The North American Species of Pholiota
6. Pholiota multifolia (Pk.) comb. nov.
Flammula multifolia Peck, Bull. Torrey Club 32: 79. 1905.
Gymnopilus multifolius (Pk.) Murrill, North Amer. Fl. 10: 204. 1917.
Pileus 5-8 cm broad, convex, subumbonate, dry, "cadmium yellow" (brilliant yellow) when young, then more tawny or "Xanthine orange" when mature, sometimes paler on the margin and darker at the center, glabrous or obscurely fibrillose from veil patches, margin incurved. Context fairly thick in large specimens, pale yellow to bright yellow, soon sordid rusty brown where injured, odor slight, taste bitter.
Lamellae adnexed, rounded behind, concolorous or "pinard yellow" (paler yellow than pileus), narrow, crowded, soon spotted or stained rusty brown to orange-brown from injury, edges crenulate, often with yellow or reddish-yellow glandular drops.
Stipe (2) 3-7 (10) cm. long, (2) 4-10 mm thick, yellow, floccose, fibrillose to the apical zone or nearly glabrous finally, equal or slightly thickened at the base, solid, tough. Veil yellowish, fibrillose, evanescent.
Spores 6.5-9 x 4.5-5 (5.5) µ, ovate to elliptic in face view, somewhat inequilateral to obscurely bean-shaped in profile, smooth, rich tawny in KOH, germ pore obscure and very minute.
Basidia 25-30 x 5-7 µ, narrowly clavate, yellow revived in KOH, 4-spored or occasionally apparently two-spored. Pleurocystidia present as brown basidioles 24-42 x 4-7 µ. Cheilocystidia (20) 30-50 (75) x (4) 5-9 µ, filamentose-capitate, hyaline to yellow in KOH or some rusty brown, in clusters, thin-walled, smooth, rarely with a secondary septum below the head (shaped much as in those of P. curvipes). Caulocystidia none found.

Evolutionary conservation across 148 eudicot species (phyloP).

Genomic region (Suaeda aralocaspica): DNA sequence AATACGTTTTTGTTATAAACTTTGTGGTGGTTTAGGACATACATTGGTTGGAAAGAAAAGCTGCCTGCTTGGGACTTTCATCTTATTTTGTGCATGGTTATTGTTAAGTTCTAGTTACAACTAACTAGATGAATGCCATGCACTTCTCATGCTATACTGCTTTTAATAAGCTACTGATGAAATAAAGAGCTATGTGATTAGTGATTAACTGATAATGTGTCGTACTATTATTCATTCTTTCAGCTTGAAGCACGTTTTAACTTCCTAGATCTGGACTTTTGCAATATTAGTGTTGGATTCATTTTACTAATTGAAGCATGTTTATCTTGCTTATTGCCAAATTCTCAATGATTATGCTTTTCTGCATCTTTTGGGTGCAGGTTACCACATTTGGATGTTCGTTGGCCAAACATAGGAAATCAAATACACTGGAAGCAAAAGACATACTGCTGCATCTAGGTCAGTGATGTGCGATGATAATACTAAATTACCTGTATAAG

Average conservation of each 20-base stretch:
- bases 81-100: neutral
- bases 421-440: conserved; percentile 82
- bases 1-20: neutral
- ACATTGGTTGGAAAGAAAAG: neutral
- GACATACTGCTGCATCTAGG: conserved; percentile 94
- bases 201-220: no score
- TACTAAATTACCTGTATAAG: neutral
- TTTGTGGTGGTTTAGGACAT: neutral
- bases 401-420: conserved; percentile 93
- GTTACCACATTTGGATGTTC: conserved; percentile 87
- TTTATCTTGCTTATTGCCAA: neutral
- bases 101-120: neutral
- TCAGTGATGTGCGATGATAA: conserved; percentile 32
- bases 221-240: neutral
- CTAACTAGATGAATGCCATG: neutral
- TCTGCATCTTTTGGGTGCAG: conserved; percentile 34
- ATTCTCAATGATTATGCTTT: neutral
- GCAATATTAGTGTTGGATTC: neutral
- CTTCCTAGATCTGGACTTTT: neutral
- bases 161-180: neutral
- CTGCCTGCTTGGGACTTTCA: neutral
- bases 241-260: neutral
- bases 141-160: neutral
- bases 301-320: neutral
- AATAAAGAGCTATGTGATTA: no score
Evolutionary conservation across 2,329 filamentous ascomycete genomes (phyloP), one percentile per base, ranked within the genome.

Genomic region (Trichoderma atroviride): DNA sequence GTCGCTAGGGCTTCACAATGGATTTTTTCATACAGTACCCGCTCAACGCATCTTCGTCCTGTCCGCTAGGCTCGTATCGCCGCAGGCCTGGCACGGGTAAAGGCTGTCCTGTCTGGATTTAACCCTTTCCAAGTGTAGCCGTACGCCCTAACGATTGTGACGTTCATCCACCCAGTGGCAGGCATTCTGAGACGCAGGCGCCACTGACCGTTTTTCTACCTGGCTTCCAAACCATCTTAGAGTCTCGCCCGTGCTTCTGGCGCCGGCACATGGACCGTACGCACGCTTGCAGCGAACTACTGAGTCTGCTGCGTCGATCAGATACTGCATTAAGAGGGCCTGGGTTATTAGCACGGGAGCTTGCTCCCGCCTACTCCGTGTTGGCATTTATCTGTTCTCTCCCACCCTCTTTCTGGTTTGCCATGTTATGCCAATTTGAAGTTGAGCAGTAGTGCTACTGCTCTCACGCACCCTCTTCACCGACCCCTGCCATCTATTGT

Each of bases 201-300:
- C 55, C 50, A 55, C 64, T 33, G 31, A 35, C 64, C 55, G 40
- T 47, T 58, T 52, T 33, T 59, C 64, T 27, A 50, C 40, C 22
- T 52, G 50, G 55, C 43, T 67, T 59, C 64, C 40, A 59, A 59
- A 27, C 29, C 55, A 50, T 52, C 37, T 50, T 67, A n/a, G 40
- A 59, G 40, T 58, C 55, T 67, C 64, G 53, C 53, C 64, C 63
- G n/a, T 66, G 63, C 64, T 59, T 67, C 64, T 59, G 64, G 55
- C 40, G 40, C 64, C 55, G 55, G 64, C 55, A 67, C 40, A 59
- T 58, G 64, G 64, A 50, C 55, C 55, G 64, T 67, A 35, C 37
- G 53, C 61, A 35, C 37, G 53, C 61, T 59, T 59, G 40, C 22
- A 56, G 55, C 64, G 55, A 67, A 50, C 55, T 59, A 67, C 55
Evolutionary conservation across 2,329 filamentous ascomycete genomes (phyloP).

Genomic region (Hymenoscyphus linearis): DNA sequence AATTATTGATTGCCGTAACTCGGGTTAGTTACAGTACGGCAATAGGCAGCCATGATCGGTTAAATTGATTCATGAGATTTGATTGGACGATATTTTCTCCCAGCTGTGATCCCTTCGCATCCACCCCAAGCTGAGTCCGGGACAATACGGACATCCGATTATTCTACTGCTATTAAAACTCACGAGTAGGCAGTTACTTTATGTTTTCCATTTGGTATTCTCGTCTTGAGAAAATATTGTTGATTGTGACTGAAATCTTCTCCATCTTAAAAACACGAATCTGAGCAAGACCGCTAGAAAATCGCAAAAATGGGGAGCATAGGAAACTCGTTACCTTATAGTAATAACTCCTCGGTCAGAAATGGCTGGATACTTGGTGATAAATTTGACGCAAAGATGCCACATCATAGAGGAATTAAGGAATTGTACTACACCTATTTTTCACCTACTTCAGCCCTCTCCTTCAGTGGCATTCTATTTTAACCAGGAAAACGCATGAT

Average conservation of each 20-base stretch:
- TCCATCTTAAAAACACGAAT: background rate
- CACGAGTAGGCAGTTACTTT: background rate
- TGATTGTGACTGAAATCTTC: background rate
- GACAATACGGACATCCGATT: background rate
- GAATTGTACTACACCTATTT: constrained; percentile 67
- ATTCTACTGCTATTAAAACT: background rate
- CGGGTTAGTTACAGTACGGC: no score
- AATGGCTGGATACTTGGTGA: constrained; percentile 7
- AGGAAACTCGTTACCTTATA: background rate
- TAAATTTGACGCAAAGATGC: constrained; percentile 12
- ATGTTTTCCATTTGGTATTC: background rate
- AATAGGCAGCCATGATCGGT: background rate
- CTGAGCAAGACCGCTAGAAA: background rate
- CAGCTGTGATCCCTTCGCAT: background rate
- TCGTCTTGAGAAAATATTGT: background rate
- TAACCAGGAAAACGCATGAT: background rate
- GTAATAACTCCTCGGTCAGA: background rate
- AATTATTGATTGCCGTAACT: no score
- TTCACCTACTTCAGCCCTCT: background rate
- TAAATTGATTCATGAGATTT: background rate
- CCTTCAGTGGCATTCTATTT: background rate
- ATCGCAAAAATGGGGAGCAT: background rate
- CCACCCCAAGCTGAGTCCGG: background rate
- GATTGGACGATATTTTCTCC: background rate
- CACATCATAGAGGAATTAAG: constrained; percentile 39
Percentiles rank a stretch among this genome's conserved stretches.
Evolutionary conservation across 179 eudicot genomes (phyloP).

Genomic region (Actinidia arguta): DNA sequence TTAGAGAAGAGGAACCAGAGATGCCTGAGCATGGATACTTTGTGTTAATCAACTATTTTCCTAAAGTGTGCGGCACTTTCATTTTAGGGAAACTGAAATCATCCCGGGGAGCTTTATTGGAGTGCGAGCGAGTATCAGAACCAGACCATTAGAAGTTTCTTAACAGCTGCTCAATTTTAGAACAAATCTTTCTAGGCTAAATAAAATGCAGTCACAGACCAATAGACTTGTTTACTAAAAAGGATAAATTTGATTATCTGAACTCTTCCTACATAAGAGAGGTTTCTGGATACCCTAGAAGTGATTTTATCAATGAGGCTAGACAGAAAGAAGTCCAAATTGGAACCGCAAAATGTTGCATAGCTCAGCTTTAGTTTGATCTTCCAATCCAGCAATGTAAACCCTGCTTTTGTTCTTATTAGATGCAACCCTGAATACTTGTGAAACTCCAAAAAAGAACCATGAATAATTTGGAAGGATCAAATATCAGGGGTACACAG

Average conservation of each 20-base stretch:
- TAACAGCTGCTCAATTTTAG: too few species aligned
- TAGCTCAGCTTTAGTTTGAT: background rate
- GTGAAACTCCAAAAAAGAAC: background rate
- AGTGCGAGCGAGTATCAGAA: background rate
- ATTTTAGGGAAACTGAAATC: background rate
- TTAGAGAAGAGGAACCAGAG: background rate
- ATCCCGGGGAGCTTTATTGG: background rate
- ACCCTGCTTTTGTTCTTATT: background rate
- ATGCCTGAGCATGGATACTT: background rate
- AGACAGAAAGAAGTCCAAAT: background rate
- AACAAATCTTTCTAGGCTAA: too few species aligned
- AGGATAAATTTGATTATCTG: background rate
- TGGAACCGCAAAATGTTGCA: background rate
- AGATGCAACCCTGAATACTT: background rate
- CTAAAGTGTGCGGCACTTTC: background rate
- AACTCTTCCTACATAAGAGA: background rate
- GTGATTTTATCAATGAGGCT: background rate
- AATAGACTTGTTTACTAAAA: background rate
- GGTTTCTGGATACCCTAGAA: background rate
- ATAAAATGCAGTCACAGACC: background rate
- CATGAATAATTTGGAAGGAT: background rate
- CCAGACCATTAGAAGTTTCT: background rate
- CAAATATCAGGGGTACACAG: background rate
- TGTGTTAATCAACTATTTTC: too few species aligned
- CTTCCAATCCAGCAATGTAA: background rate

Gill trama interwoven to subparallel, hyphae 3-12 µ in diam. in broadest part, walls thin and yellowish in KOH, hyphal cells inflated only in age; subhymenium of narrow non-gelatinous hyphae. Pileus cuticle of non-gelatinous radially arranged hyphae with thin smooth walls 4-12 µ diam. and the terminal cells merely tapered to the apex. Hyphae of context interwoven, cells thin-walled, yellow in KOH and in Melzer's reagent many small needle-like crystals often grouped into burr-like masses in the mounts, walls all inamyloid. Clamp connections present.
Habit, Habitat, and Distribution: On logs, sawdust and decaying wood of deciduous trees of ash, aspen, maple etc. New York, North Carolina, Missouri, Michigan and Canada, June to October.
Observations: The narrow, crowded, spotted and stained lamellae together with the yellow to tawny hues of the pileus, and the bitter taste are a good set of field characters. It is close to P. curvipes but the latter has broader more distant gills and a mild taste. We do not emphasize the lack of caulocystidia as observed so far as an important feature since in Smith 67009 with pilei up to 7 cm wide they were present as clusters of clavate thin-walled cells. The taste of this collection was not recorded.
A yellow pigment dissolves into the KOH mounting medium and in Melzer's the presence of pale dextrinoid burr-like to star-like aggregations of needle-like crystals is unique in our experience. This species is the most "Gymnopilus-like" of the section as far as pigmentation is concerned, and is likely to be confused with that genus until the spores are examined. Flammula expansa was considered identical with this species by Kauffman but Peck described it as having white flesh and a mild taste. Pholiota tuberculosa (Fr.) Kummer is apparently very close to P. multifolia, but on the data available we do not regard them as synonyms.
Material Examined: MICHIGAN: Harding 77, 84, 117, 161, 186, 232, 346, 393. Pennington 9-13-07. Potter 2801, 14219. Smith 22131, 32059, 32035, 33866, 33894, 35877, 42034, 42370, 50064, 51023, 57078, 57865, 61426, 67009. Thiers 688. MISSOURI: Peck (type of Flammula multifolia). NEW MEXICO: Barrows 3085. NORTH CAROLINA: Hesler 24842. TENNESSEE: Smith 10894. WASHINGTON: Flett (Mich). CANADA—ONTARIO: Smith 4718.